Why self-discipline is an act of self-love

Are you a procrastinator? Do you scroll through your social media feed without realising? Have you ever caught a sunrise or do you find yourself sleeping in most mornings? We’ve grown conditioned to view discipline as a difficult, negative restriction we place upon ourselves. It’s time to re-frame the way you see self-discipline from an unbearable challenge to an act of beautiful self-love.

First, let’s address the question: Why is self-discipline an act of self-love?

1. You learn to face your problems and fears

“Each of us must confront our own fears, must come face to face with them. How we handle our fears will determine where we go with the rest of our lives. To experience adventure or to be limited by the fear of it.”
–Judy Blume

When we face our problems and fears, we allow space for personal growth. It is through the discomfort of facing problems that we cultivate courage and wisdom. Life is suffering is the first Noble Truth posited by Buddhist teachings which encapsulates the life we are all experiencing. That is, life wouldn’t be what it is without our problems and fears which we all experience. Once we can accept that this is inevitable, we have a choice to either become complacent in our problems or discipline ourselves to try our best to solve them.

So, what happens when we shy away from a problem or fear? We limit our ability to work through and solve the problem, meaning that it’s likely to arise again in the future. It is only when we face these situations head on that we can learn more about ourselves, develop personal growth, and move closer to our highest human potential.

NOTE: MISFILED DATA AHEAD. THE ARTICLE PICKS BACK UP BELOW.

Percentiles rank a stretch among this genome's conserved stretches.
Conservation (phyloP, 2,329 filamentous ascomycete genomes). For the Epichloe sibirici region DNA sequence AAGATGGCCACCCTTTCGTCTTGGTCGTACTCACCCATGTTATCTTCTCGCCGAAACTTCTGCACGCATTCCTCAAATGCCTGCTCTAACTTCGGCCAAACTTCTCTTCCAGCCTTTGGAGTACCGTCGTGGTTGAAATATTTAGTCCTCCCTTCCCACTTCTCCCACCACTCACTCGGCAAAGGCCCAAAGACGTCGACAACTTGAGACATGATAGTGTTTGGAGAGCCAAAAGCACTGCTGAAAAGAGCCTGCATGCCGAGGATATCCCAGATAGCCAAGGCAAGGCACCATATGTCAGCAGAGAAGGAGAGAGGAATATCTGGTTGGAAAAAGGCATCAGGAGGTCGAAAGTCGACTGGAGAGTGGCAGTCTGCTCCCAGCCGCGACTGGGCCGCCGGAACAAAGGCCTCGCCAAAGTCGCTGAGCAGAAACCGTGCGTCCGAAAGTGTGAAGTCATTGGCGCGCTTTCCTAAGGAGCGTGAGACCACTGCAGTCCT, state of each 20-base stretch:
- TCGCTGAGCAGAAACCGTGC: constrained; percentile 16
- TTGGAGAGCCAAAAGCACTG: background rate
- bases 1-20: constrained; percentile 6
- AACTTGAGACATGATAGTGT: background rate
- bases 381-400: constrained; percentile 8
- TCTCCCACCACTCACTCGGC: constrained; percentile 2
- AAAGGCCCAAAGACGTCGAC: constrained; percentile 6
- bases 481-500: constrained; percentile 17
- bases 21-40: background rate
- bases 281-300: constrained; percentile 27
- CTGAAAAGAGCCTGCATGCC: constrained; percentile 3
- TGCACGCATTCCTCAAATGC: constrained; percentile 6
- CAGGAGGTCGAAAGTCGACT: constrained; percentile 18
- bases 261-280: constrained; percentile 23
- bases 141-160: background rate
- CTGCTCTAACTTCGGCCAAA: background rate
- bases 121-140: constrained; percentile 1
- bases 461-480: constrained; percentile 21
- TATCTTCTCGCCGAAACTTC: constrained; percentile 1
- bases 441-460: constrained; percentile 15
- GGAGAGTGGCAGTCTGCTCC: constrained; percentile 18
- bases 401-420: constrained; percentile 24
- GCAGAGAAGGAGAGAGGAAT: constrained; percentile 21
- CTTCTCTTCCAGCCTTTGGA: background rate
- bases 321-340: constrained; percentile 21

2. You teach yourself the skills to build good habits

Delayed discounting is the willingness to tolerate longer delays in order to receive a preferred reward in contrast to receiving a lesser preferred award. Have you ever heard of the marshmallow experiment where children could either eat a marshmallow now or wait a few minutes and instead receive two marshmallows? That’s delayed discounting. Another example is resisting the temptation to check your smartphone when you’re having coffee with a friend. The reward is knowing that you devoted yourself wholeheartedly with full focus to your loved one.

Why is this important? Our ability to delay discounting dictates whether we’ll stick to our habits which are ultimately the building blocks for a satisfying life. In particular, researchers have showed that delayed discounting in our daily activities predicted better eating habits, greater exercising and overall healthier lives (Daugherty and Brase, 2010). Disciplining ourselves to experience pain before pleasure will reap greater benefits for us in the end.

3. You value your time

1440. This number of minutes we have in a day. We are each given 1440 minutes which we never get back. The highest form of self-love is valuing every moment of time we have in this world to bring us closer to our heart’s deepest desires and ultimately, who we want to be.

As Scott Peck describes in The Road Less Travelled, authentically perceiving ourselves as valuable means we’ll care for ourselves in all ways necessary. Just as parents love their children through discipline, we too can strengthen our self-discipline to show ourselves the highest form of self-love because frankly, each and every one of us deserves nothing less.



Daugherty, J. R., & Brase, G. L. (2010). Taking time to be healthy: Predicting health behaviors with delay discounting and time perspective. Personality and Individual differences, 48(2), 202-207.

Peck, S. M. (1978). The road less travelled. New York: Simon and Shuster.

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